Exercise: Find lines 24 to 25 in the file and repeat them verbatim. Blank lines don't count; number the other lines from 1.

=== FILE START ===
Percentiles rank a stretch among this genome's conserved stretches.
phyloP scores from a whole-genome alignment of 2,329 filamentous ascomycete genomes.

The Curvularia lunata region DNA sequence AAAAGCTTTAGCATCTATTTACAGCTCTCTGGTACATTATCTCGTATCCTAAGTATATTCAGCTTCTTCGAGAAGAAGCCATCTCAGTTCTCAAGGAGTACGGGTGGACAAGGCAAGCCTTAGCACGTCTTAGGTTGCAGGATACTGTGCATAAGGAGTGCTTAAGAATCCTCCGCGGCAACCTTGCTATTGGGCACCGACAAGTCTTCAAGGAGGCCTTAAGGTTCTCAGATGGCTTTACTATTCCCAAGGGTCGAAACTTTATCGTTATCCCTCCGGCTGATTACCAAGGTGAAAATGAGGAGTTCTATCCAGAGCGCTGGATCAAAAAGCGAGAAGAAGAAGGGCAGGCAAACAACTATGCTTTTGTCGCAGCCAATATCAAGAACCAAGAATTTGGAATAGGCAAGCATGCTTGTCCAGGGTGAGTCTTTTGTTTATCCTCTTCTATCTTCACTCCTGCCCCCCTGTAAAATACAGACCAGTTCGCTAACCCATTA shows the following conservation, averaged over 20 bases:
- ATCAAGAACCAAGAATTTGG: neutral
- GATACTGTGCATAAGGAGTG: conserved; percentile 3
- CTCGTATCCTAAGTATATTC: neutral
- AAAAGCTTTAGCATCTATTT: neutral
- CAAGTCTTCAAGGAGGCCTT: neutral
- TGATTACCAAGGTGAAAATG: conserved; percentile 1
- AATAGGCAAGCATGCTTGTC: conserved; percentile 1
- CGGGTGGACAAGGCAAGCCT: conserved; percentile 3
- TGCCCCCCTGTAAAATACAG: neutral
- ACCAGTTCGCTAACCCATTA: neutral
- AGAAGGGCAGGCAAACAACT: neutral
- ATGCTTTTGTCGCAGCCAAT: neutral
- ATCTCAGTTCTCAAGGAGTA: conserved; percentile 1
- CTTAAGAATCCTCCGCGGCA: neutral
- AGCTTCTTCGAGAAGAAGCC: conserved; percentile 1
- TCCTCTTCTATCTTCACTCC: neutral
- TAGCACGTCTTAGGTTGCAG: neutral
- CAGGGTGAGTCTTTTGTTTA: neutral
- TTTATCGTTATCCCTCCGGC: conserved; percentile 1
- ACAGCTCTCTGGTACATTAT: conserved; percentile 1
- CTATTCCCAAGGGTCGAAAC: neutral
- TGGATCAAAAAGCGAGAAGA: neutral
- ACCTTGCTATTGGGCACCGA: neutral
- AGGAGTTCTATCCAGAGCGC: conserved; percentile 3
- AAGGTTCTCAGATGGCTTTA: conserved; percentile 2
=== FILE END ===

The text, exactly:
- CTATTCCCAAGGGTCGAAAC: neutral
- TGGATCAAAAAGCGAGAAGA: neutral